WOD> Fraternal Order of Police Lodge 1. "It's like the gossip column
WOD> for the police department, only with some truth. They go on the
WOD> site and find out what's happening."
WOD> The evolution of the site shows how anyone with an Internet
WOD> connection can become an advocate for local or national issues.
WOD> For years, Aravosis has worked as a political consultant
WOD> for national advocacy groups and lobbyists looking to reach
WOD> people online. In February -- while the police site was dormant
WOD> -- Aravosis created a Web page that posted letters from gay
WOD> rights supporters urging Mary Cheney, the vice president's
WOD> daughter, to speak out against a constitutional amendment banning
WOD> gay marriage. She is openly gay.
WOD> He began focusing sharply on the police department in
WOD> December 2002 because of what he considered to be a lackadaisical
WOD> response to his mugging, which took place that month as he walked
WOD> from his Adams Morgan apartment to a gym.
WOD> Soon, he was sending out e-mails about what happened to
WOD> others in his neighborhood. Within weeks, he had set up the Web
WOD> site intended to highlight the damage caused by lazy police
WOD> officers and poor law enforcement tactics. He even created a
WOD> bulletin board so that residents could chat with one another
WOD> about crime.
WOD> But an unexpected thing happened. Police officers took
WOD> control of the bulletin boards.
WOD> They began explaining their side of issues and complaining
WOD> about long shifts, mounds of paperwork, poor commanders and
WOD> Kafkaesque regulations.
WOD> As the complaints mounted, Aravosis began to shift his
WOD> pointed commentaries from the cops on the street to the police
WOD> administration -- especially Chief Charles H. Ramsey. He posted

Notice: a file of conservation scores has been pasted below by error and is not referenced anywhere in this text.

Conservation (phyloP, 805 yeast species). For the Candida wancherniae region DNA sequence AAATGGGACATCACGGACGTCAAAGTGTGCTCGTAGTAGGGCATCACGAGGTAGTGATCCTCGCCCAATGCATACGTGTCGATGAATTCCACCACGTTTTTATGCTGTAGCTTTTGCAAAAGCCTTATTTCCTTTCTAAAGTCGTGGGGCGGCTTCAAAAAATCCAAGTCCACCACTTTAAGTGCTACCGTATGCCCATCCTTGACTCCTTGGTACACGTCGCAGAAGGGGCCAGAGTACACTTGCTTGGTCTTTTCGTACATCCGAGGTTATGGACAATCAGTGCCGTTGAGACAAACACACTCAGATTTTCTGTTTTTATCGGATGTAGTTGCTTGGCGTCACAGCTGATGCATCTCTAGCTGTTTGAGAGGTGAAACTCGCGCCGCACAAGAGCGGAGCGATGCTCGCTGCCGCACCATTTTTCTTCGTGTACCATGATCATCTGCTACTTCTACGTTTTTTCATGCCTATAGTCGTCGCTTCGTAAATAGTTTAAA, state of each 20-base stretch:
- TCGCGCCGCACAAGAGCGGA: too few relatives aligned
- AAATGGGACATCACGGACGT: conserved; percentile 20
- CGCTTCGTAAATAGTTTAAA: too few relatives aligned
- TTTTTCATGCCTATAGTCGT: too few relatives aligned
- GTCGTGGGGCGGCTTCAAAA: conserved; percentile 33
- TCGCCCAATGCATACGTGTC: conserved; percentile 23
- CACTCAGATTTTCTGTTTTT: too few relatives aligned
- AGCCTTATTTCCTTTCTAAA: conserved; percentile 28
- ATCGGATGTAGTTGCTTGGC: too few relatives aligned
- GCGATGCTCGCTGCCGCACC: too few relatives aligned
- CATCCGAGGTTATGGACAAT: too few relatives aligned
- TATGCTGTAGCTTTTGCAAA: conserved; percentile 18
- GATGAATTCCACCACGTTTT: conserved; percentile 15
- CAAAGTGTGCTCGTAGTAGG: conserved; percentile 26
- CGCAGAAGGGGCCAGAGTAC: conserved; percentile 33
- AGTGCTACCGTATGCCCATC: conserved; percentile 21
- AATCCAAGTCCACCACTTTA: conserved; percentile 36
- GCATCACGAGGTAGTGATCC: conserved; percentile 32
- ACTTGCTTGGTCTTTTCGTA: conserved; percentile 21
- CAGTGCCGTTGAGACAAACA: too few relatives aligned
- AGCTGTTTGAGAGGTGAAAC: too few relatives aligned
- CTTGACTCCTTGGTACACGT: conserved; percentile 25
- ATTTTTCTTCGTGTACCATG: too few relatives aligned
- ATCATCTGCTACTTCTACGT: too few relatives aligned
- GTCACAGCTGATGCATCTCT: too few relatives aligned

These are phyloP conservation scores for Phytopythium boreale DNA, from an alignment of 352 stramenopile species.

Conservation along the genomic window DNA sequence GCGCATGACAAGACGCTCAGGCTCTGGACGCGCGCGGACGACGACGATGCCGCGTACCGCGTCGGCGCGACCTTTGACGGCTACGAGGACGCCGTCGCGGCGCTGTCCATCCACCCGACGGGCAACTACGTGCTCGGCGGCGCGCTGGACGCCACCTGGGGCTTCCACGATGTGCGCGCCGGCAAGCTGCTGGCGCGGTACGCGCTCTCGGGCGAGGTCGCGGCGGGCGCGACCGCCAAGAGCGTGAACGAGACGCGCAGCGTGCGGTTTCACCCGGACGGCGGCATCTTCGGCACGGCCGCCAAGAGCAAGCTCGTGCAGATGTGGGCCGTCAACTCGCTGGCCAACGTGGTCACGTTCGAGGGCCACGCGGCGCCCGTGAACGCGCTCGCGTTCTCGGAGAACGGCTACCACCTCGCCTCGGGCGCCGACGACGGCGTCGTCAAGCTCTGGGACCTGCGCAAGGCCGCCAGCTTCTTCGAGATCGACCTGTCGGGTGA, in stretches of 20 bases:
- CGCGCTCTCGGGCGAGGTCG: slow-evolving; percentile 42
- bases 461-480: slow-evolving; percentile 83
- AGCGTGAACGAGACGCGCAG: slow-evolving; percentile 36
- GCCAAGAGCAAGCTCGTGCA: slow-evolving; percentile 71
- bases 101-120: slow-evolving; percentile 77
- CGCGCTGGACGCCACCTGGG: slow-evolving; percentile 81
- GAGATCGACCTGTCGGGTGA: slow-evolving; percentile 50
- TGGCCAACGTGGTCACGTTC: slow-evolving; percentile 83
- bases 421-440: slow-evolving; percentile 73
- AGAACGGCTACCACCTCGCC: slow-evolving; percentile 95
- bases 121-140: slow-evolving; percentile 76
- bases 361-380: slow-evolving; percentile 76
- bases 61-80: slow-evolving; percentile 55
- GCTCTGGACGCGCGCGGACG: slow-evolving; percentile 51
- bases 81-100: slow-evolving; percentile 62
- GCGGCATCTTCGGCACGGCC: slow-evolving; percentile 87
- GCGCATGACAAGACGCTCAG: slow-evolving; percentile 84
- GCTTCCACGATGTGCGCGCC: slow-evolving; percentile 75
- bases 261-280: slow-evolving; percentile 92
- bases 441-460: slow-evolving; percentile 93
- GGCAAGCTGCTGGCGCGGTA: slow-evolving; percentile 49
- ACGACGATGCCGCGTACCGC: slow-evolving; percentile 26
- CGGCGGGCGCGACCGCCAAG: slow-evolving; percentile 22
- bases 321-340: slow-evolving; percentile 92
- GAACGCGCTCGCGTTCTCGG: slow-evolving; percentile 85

WOD> crime statistics, complained about 911 response and criticized
WOD> the force for not solving enough homicide cases. At the same
WOD> time, he showcased examples of good police work, posting stories
WOD> about arrests by savvy police officers of burglars and other
WOD> criminals plaguing the city's neighborhoods.
WOD> For his part, Ramsey said he does not even look at the site.
WOD> "He has a right to put up a Web site," Ramsey said. "If
WOD> that is what he wants, a forum for that, there is nothing I can
WOD> do about it."
WOD> Police have yet to make an arrest in Aravosis's mugging --
WOD> but they did make an effort. They later arrested two juveniles
WOD> for a series of muggings in Adams Morgan and asked Aravosis to
WOD> view the suspects in a lineup. He was unable to identify his
WOD> attackers from among the suspects.
WOD> After Aravosis took his break from the Web site -- a task
WOD> he said often consumed eight hours a day -- he brought in a
WOD> volunteer, Dominic Sale, to help revive the discussions and
WOD> update the news. Sale, an Advisory Neighborhood Commission
WOD> representative in Mount Pleasant, said at least one audience will
WOD> be happy to see the site return: officers on the street.
WOD> "They felt like they had squatters' rights to it," Sale
WOD> said. "They have kept asking us about when it would come back."